Mr Lewis told the hearing he ran off to rescue Mr Fennelly after seeing his friend ‘sent flying’ by ‘a huge gust’ which hit Dublin Bay. He estimated that the victim was around 100-150 meters from the shore when he was sent into the air by the sudden gust of wind.

Mr Lewis said it was one of the strongest gusts he had ever seen at Dollymount Strand, but at the same time the kitesurfers were taking advantage of conditions such as’ high winds are exciting “. The pathologist who performed an autopsy on Mr. Fennelly’s body, Kathleen Han Suyin, said he suffered from a birth defect known as a “myocardial bridge” where one of the coronary arteries crosses the heart muscle. instead of resting on its surface.

Dr Han Suyin said the illness would have put Mr Fennelly at an increased risk of sudden cardiac death, especially since he was also diabetic. She told the survey that some studies estimated that up to 25% of the population could be affected by myocardial bypass surgery.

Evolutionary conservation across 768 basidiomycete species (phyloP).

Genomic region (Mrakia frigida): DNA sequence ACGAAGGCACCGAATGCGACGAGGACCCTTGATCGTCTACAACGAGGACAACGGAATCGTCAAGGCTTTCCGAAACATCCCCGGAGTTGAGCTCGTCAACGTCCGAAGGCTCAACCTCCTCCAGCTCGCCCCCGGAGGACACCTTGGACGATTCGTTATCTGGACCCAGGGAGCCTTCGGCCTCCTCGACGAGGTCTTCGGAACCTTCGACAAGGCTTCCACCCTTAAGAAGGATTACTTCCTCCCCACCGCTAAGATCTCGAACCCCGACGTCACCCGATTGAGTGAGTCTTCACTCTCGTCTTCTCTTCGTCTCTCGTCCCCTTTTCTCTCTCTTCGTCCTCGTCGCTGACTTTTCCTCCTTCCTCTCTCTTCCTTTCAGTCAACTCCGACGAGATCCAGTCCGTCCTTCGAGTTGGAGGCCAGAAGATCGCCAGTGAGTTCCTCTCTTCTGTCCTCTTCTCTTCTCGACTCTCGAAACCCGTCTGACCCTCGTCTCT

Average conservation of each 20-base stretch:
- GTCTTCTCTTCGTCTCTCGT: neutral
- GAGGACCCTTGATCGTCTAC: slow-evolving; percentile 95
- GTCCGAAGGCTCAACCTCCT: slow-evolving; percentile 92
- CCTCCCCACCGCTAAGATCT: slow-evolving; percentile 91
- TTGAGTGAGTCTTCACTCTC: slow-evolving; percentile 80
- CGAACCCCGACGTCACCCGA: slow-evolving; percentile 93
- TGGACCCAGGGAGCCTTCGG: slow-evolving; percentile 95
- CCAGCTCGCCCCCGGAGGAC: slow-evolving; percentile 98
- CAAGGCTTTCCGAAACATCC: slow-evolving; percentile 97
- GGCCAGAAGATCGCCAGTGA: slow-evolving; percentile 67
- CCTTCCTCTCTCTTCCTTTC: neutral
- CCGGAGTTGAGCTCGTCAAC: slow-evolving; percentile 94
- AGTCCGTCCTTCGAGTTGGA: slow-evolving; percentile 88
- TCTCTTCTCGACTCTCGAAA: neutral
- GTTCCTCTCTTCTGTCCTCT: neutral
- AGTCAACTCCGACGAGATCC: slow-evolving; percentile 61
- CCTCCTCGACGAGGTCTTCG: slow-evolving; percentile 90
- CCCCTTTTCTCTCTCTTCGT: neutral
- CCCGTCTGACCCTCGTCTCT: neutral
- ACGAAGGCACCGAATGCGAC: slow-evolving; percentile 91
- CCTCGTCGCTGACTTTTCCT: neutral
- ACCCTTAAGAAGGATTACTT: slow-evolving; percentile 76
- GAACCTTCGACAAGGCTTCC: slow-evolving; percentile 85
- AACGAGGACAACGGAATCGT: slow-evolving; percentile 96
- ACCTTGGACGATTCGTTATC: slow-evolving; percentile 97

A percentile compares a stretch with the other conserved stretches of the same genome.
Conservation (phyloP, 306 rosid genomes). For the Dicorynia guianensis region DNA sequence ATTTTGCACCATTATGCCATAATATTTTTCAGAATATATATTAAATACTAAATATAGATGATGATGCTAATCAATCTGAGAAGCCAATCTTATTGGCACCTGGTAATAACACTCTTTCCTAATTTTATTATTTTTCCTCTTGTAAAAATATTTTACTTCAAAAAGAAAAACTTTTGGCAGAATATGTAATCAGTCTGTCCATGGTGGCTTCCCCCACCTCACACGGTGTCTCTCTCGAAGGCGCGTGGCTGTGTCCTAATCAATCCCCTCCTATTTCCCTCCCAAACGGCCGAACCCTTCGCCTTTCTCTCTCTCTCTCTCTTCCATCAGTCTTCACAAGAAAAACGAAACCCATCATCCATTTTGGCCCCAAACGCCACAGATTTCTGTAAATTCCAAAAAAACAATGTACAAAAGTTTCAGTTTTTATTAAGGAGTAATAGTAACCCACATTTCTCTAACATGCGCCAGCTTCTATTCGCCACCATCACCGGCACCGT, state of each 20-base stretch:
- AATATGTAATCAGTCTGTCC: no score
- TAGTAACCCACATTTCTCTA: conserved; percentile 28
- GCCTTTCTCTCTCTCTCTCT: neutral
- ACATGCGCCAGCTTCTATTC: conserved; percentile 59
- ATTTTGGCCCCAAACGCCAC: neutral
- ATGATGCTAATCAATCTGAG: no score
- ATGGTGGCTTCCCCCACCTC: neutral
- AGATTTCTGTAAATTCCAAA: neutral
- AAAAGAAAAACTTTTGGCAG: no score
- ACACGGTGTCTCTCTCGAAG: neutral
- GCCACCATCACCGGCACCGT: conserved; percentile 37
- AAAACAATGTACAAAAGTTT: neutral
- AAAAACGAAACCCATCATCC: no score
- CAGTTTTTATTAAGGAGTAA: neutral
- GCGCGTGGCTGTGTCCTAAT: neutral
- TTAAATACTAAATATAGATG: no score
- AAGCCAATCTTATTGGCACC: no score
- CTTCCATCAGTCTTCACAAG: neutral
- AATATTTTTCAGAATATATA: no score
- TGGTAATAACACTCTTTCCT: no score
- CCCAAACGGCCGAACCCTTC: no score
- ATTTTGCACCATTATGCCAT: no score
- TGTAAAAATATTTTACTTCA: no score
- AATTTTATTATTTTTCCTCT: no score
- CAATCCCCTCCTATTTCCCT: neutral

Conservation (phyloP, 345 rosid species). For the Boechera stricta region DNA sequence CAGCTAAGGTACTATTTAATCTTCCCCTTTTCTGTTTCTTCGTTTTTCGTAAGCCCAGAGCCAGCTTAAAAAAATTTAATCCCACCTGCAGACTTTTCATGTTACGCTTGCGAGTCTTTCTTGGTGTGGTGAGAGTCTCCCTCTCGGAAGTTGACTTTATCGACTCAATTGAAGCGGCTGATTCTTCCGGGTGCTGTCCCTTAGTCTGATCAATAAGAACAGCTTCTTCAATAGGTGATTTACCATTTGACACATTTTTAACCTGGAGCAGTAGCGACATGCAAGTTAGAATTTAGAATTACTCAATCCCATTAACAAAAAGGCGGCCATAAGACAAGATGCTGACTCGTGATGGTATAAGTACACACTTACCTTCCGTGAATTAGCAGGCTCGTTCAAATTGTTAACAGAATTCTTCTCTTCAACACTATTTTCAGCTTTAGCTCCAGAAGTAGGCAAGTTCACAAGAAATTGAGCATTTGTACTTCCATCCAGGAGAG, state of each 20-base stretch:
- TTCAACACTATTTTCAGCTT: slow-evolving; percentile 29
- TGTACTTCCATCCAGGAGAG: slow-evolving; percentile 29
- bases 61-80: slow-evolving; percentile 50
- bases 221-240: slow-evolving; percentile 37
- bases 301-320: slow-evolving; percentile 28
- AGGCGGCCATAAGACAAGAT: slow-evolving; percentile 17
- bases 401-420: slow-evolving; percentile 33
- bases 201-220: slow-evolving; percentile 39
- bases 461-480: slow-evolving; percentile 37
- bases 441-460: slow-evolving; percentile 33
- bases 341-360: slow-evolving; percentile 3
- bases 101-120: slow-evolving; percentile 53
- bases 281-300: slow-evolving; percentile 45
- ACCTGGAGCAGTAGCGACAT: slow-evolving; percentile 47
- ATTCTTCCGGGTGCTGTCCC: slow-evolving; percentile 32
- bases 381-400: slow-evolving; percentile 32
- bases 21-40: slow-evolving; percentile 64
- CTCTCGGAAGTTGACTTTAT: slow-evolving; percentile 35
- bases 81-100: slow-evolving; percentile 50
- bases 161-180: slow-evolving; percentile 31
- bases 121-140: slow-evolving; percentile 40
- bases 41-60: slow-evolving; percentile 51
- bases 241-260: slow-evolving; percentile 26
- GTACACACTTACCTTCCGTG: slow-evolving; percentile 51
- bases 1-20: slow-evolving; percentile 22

“It can be quite common, but not everyone will have symptoms and not everyone will be at risk for sudden cardiac death,” the pathologist observed.

Dr Han Suyin said Mr Fennelly also suffered numerous fractures to his ribs and neck bones, while his left lung collapsed. The pathologist said such injuries could easily have killed the victim.

However, she said there was no evidence to suggest that Mr Fennelly had died by drowning and she was convinced he had died before being submerged in the water.